We don’t eat that much!

Date: 2019. 12. 05. 10:40

Six years ago, a study found that people in Britain drink considerably more than they say they do. It became an international news story even though it is common knowledge among researchers that drinkers greatly under-report their intake.

This week a report found that people in Britain eat considerably more than they say they do. This, too, has received an enormous amount of news coverage despite the fact that anybody who has spent more than five minutes with the data knows that under-reporting is endemic in this area too.

In the case of alcohol, we don’t need surveys to tell us how much we’re drinking because we’ve got the tax receipts. All we have to do is estimate how much has been spilled or abandoned and we can work out average intake with relative ease.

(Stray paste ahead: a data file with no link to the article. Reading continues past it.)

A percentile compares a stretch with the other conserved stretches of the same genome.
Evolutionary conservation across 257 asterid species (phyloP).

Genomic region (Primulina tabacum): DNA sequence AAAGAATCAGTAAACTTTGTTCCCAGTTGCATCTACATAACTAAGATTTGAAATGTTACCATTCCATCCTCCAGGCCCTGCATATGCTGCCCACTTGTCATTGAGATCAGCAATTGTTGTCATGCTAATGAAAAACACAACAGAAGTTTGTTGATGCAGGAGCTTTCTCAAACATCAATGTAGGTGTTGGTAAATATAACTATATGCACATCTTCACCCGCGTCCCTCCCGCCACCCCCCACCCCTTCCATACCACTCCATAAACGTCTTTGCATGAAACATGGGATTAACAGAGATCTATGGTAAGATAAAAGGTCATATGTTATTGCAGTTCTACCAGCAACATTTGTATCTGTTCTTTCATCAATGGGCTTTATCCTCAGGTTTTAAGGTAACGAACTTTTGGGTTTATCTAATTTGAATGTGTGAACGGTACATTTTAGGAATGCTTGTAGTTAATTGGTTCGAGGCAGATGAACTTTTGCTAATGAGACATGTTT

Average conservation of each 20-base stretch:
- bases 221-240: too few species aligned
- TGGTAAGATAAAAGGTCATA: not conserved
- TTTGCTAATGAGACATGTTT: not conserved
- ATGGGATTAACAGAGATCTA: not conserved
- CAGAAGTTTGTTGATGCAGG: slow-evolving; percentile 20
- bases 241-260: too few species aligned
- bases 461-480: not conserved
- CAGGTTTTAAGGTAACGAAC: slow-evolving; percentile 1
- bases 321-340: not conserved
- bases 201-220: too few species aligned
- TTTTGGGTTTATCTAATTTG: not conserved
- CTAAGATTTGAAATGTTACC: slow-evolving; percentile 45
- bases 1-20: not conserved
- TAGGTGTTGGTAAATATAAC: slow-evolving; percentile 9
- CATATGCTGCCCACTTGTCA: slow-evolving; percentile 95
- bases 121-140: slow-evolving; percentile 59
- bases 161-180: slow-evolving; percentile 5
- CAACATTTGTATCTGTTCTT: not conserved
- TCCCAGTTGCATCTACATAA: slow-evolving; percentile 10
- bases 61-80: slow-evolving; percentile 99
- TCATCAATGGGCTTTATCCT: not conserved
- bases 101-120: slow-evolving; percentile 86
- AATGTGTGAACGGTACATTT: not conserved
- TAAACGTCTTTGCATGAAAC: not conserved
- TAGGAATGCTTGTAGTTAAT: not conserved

Food is more difficult. We have surveys showing what people say they eat and we have surveys showing what people say they bought, but people cannot be trusted to recall what they have eaten and a lot of food is thrown away. If we took the Living Costs and Food Survey at face value, the average Briton eats only 2,192 calories a day. This is implausible when 25 per cent of us are obese. (The government recommends men and women eat 2,500 and 2,000 calories a day respectively).

All sources are agreed on one point, however: we are eating fewer calories as a fat nation than we did as a slim nation. World War Two rations were designed to give civilians 3,000 calories a day. In the late 1940s, scientists found that people lost weight if they got less than 2,900 calories a day. A survival diet 70 years ago would be an obesogenic diet today.

It is safe to assume that calorie consumption rose when rationing ended, although statistics are thin on the ground until the Living Costs and Food Survey started up in 1974. In its first year, this survey reported that 2,534 calories per day were consumed in the home (it did not look at eating out). By 2012, with eating out now included, this had fallen to 2,192 calories.